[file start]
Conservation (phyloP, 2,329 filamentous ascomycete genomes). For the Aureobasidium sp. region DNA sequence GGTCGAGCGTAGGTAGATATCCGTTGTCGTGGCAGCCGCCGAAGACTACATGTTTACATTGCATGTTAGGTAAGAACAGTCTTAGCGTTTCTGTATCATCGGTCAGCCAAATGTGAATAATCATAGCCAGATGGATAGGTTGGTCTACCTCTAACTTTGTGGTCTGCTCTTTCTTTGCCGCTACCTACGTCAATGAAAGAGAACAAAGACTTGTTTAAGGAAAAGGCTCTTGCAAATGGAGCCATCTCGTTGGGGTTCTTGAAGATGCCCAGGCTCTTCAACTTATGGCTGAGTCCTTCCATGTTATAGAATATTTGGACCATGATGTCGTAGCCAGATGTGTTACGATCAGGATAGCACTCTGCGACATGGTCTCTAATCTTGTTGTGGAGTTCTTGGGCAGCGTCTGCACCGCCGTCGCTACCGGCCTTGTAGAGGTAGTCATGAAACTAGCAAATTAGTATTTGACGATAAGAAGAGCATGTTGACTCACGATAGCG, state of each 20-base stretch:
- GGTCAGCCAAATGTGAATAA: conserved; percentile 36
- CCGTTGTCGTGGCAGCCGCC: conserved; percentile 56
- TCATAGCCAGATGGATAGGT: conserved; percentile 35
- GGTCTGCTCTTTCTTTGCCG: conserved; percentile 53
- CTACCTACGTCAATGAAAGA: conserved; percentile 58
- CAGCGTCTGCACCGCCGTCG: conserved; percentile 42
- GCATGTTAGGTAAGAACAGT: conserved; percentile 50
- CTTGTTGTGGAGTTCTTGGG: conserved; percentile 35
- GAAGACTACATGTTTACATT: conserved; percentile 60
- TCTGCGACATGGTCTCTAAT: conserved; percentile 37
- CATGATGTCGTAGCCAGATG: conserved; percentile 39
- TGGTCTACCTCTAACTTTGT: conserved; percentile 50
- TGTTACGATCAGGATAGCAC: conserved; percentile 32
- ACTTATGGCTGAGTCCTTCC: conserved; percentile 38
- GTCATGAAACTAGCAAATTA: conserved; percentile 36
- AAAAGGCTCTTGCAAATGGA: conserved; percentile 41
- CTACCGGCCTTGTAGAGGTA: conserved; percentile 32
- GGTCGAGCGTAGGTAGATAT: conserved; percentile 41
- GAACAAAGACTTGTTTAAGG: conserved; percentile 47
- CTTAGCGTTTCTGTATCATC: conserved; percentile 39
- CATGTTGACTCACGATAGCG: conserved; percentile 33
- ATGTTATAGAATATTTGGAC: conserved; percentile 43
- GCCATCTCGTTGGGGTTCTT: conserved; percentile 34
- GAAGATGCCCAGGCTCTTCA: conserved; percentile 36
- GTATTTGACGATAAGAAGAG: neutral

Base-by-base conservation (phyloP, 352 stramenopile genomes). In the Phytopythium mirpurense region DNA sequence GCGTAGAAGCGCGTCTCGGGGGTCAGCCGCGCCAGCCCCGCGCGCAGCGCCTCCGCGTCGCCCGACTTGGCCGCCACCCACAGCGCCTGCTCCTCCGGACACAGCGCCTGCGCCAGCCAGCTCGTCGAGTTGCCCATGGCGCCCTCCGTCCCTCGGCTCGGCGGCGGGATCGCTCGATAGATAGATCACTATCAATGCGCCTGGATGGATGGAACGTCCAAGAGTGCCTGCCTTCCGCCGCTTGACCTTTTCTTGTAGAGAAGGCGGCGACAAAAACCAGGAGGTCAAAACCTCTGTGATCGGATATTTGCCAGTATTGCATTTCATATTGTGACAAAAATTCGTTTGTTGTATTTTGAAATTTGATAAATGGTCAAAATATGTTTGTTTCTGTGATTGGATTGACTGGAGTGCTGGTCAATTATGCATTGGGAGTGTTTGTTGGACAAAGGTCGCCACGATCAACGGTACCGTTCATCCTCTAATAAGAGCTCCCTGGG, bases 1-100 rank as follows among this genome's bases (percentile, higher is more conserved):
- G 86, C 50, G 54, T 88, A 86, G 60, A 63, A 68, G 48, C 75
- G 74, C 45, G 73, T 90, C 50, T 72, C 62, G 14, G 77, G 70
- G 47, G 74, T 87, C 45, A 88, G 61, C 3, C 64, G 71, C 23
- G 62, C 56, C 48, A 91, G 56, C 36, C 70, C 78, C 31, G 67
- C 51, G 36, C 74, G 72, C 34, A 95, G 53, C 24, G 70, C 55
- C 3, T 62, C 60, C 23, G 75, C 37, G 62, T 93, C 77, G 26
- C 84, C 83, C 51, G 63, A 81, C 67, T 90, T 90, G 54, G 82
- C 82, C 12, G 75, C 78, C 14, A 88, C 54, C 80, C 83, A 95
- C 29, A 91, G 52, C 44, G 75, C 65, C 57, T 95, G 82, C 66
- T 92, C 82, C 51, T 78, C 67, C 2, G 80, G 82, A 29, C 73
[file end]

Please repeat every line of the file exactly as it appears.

Conservation (phyloP, 2,329 filamentous ascomycete genomes). For the Aureobasidium sp. region DNA sequence GGTCGAGCGTAGGTAGATATCCGTTGTCGTGGCAGCCGCCGAAGACTACATGTTTACATTGCATGTTAGGTAAGAACAGTCTTAGCGTTTCTGTATCATCGGTCAGCCAAATGTGAATAATCATAGCCAGATGGATAGGTTGGTCTACCTCTAACTTTGTGGTCTGCTCTTTCTTTGCCGCTACCTACGTCAATGAAAGAGAACAAAGACTTGTTTAAGGAAAAGGCTCTTGCAAATGGAGCCATCTCGTTGGGGTTCTTGAAGATGCCCAGGCTCTTCAACTTATGGCTGAGTCCTTCCATGTTATAGAATATTTGGACCATGATGTCGTAGCCAGATGTGTTACGATCAGGATAGCACTCTGCGACATGGTCTCTAATCTTGTTGTGGAGTTCTTGGGCAGCGTCTGCACCGCCGTCGCTACCGGCCTTGTAGAGGTAGTCATGAAACTAGCAAATTAGTATTTGACGATAAGAAGAGCATGTTGACTCACGATAGCG, state of each 20-base stretch:
- GGTCAGCCAAATGTGAATAA: conserved; percentile 36
- CCGTTGTCGTGGCAGCCGCC: conserved; percentile 56
- TCATAGCCAGATGGATAGGT: conserved; percentile 35
- GGTCTGCTCTTTCTTTGCCG: conserved; percentile 53
- CTACCTACGTCAATGAAAGA: conserved; percentile 58
- CAGCGTCTGCACCGCCGTCG: conserved; percentile 42
- GCATGTTAGGTAAGAACAGT: conserved; percentile 50
- CTTGTTGTGGAGTTCTTGGG: conserved; percentile 35
- GAAGACTACATGTTTACATT: conserved; percentile 60
- TCTGCGACATGGTCTCTAAT: conserved; percentile 37
- CATGATGTCGTAGCCAGATG: conserved; percentile 39
- TGGTCTACCTCTAACTTTGT: conserved; percentile 50
- TGTTACGATCAGGATAGCAC: conserved; percentile 32
- ACTTATGGCTGAGTCCTTCC: conserved; percentile 38
- GTCATGAAACTAGCAAATTA: conserved; percentile 36
- AAAAGGCTCTTGCAAATGGA: conserved; percentile 41
- CTACCGGCCTTGTAGAGGTA: conserved; percentile 32
- GGTCGAGCGTAGGTAGATAT: conserved; percentile 41
- GAACAAAGACTTGTTTAAGG: conserved; percentile 47
- CTTAGCGTTTCTGTATCATC: conserved; percentile 39
- CATGTTGACTCACGATAGCG: conserved; percentile 33
- ATGTTATAGAATATTTGGAC: conserved; percentile 43
- GCCATCTCGTTGGGGTTCTT: conserved; percentile 34
- GAAGATGCCCAGGCTCTTCA: conserved; percentile 36
- GTATTTGACGATAAGAAGAG: neutral

Base-by-base conservation (phyloP, 352 stramenopile genomes). In the Phytopythium mirpurense region DNA sequence GCGTAGAAGCGCGTCTCGGGGGTCAGCCGCGCCAGCCCCGCGCGCAGCGCCTCCGCGTCGCCCGACTTGGCCGCCACCCACAGCGCCTGCTCCTCCGGACACAGCGCCTGCGCCAGCCAGCTCGTCGAGTTGCCCATGGCGCCCTCCGTCCCTCGGCTCGGCGGCGGGATCGCTCGATAGATAGATCACTATCAATGCGCCTGGATGGATGGAACGTCCAAGAGTGCCTGCCTTCCGCCGCTTGACCTTTTCTTGTAGAGAAGGCGGCGACAAAAACCAGGAGGTCAAAACCTCTGTGATCGGATATTTGCCAGTATTGCATTTCATATTGTGACAAAAATTCGTTTGTTGTATTTTGAAATTTGATAAATGGTCAAAATATGTTTGTTTCTGTGATTGGATTGACTGGAGTGCTGGTCAATTATGCATTGGGAGTGTTTGTTGGACAAAGGTCGCCACGATCAACGGTACCGTTCATCCTCTAATAAGAGCTCCCTGGG, bases 1-100 rank as follows among this genome's bases (percentile, higher is more conserved):
- G 86, C 50, G 54, T 88, A 86, G 60, A 63, A 68, G 48, C 75
- G 74, C 45, G 73, T 90, C 50, T 72, C 62, G 14, G 77, G 70
- G 47, G 74, T 87, C 45, A 88, G 61, C 3, C 64, G 71, C 23
- G 62, C 56, C 48, A 91, G 56, C 36, C 70, C 78, C 31, G 67
- C 51, G 36, C 74, G 72, C 34, A 95, G 53, C 24, G 70, C 55
- C 3, T 62, C 60, C 23, G 75, C 37, G 62, T 93, C 77, G 26
- C 84, C 83, C 51, G 63, A 81, C 67, T 90, T 90, G 54, G 82
- C 82, C 12, G 75, C 78, C 14, A 88, C 54, C 80, C 83, A 95
- C 29, A 91, G 52, C 44, G 75, C 65, C 57, T 95, G 82, C 66
- T 92, C 82, C 51, T 78, C 67, C 2, G 80, G 82, A 29, C 73